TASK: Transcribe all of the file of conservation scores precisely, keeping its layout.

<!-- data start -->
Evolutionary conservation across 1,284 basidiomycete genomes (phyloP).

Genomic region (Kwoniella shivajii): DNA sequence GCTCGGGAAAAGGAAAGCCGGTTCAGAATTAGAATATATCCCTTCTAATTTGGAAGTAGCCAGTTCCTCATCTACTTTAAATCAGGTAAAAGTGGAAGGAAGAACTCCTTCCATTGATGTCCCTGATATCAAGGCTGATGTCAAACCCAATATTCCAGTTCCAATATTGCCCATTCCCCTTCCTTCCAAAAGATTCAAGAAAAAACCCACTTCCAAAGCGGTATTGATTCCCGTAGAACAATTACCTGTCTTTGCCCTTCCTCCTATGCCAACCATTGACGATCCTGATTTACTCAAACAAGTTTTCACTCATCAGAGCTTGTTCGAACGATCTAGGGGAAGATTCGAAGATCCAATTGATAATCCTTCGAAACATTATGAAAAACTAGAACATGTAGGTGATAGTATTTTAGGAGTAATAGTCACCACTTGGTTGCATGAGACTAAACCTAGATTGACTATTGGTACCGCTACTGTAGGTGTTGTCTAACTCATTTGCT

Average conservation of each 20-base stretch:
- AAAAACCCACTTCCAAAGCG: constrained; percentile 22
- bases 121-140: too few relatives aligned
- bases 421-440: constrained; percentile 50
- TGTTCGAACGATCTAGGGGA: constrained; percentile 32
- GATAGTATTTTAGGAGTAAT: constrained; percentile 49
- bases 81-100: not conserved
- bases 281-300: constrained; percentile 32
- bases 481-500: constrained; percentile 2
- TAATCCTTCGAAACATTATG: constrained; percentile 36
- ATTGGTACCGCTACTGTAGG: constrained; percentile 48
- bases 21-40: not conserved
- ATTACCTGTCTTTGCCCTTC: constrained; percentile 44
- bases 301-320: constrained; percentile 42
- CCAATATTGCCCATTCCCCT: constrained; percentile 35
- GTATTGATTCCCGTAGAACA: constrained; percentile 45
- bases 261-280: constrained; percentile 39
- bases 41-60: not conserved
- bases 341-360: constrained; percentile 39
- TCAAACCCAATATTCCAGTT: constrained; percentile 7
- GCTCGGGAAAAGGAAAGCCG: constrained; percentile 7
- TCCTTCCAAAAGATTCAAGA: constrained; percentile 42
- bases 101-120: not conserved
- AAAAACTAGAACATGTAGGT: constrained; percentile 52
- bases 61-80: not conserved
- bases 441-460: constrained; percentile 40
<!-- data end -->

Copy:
Evolutionary conservation across 1,284 basidiomycete genomes (phyloP).

Genomic region (Kwoniella shivajii): DNA sequence GCTCGGGAAAAGGAAAGCCGGTTCAGAATTAGAATATATCCCTTCTAATTTGGAAGTAGCCAGTTCCTCATCTACTTTAAATCAGGTAAAAGTGGAAGGAAGAACTCCTTCCATTGATGTCCCTGATATCAAGGCTGATGTCAAACCCAATATTCCAGTTCCAATATTGCCCATTCCCCTTCCTTCCAAAAGATTCAAGAAAAAACCCACTTCCAAAGCGGTATTGATTCCCGTAGAACAATTACCTGTCTTTGCCCTTCCTCCTATGCCAACCATTGACGATCCTGATTTACTCAAACAAGTTTTCACTCATCAGAGCTTGTTCGAACGATCTAGGGGAAGATTCGAAGATCCAATTGATAATCCTTCGAAACATTATGAAAAACTAGAACATGTAGGTGATAGTATTTTAGGAGTAATAGTCACCACTTGGTTGCATGAGACTAAACCTAGATTGACTATTGGTACCGCTACTGTAGGTGTTGTCTAACTCATTTGCT

Average conservation of each 20-base stretch:
- AAAAACCCACTTCCAAAGCG: constrained; percentile 22
- bases 121-140: too few relatives aligned
- bases 421-440: constrained; percentile 50
- TGTTCGAACGATCTAGGGGA: constrained; percentile 32
- GATAGTATTTTAGGAGTAAT: constrained; percentile 49
- bases 81-100: not conserved
- bases 281-300: constrained; percentile 32
- bases 481-500: constrained; percentile 2
- TAATCCTTCGAAACATTATG: constrained; percentile 36
- ATTGGTACCGCTACTGTAGG: constrained; percentile 48
- bases 21-40: not conserved
- ATTACCTGTCTTTGCCCTTC: constrained; percentile 44
- bases 301-320: constrained; percentile 42
- CCAATATTGCCCATTCCCCT: constrained; percentile 35
- GTATTGATTCCCGTAGAACA: constrained; percentile 45
- bases 261-280: constrained; percentile 39
- bases 41-60: not conserved
- bases 341-360: constrained; percentile 39
- TCAAACCCAATATTCCAGTT: constrained; percentile 7
- GCTCGGGAAAAGGAAAGCCG: constrained; percentile 7
- TCCTTCCAAAAGATTCAAGA: constrained; percentile 42
- bases 101-120: not conserved
- AAAAACTAGAACATGTAGGT: constrained; percentile 52
- bases 61-80: not conserved
- bases 441-460: constrained; percentile 40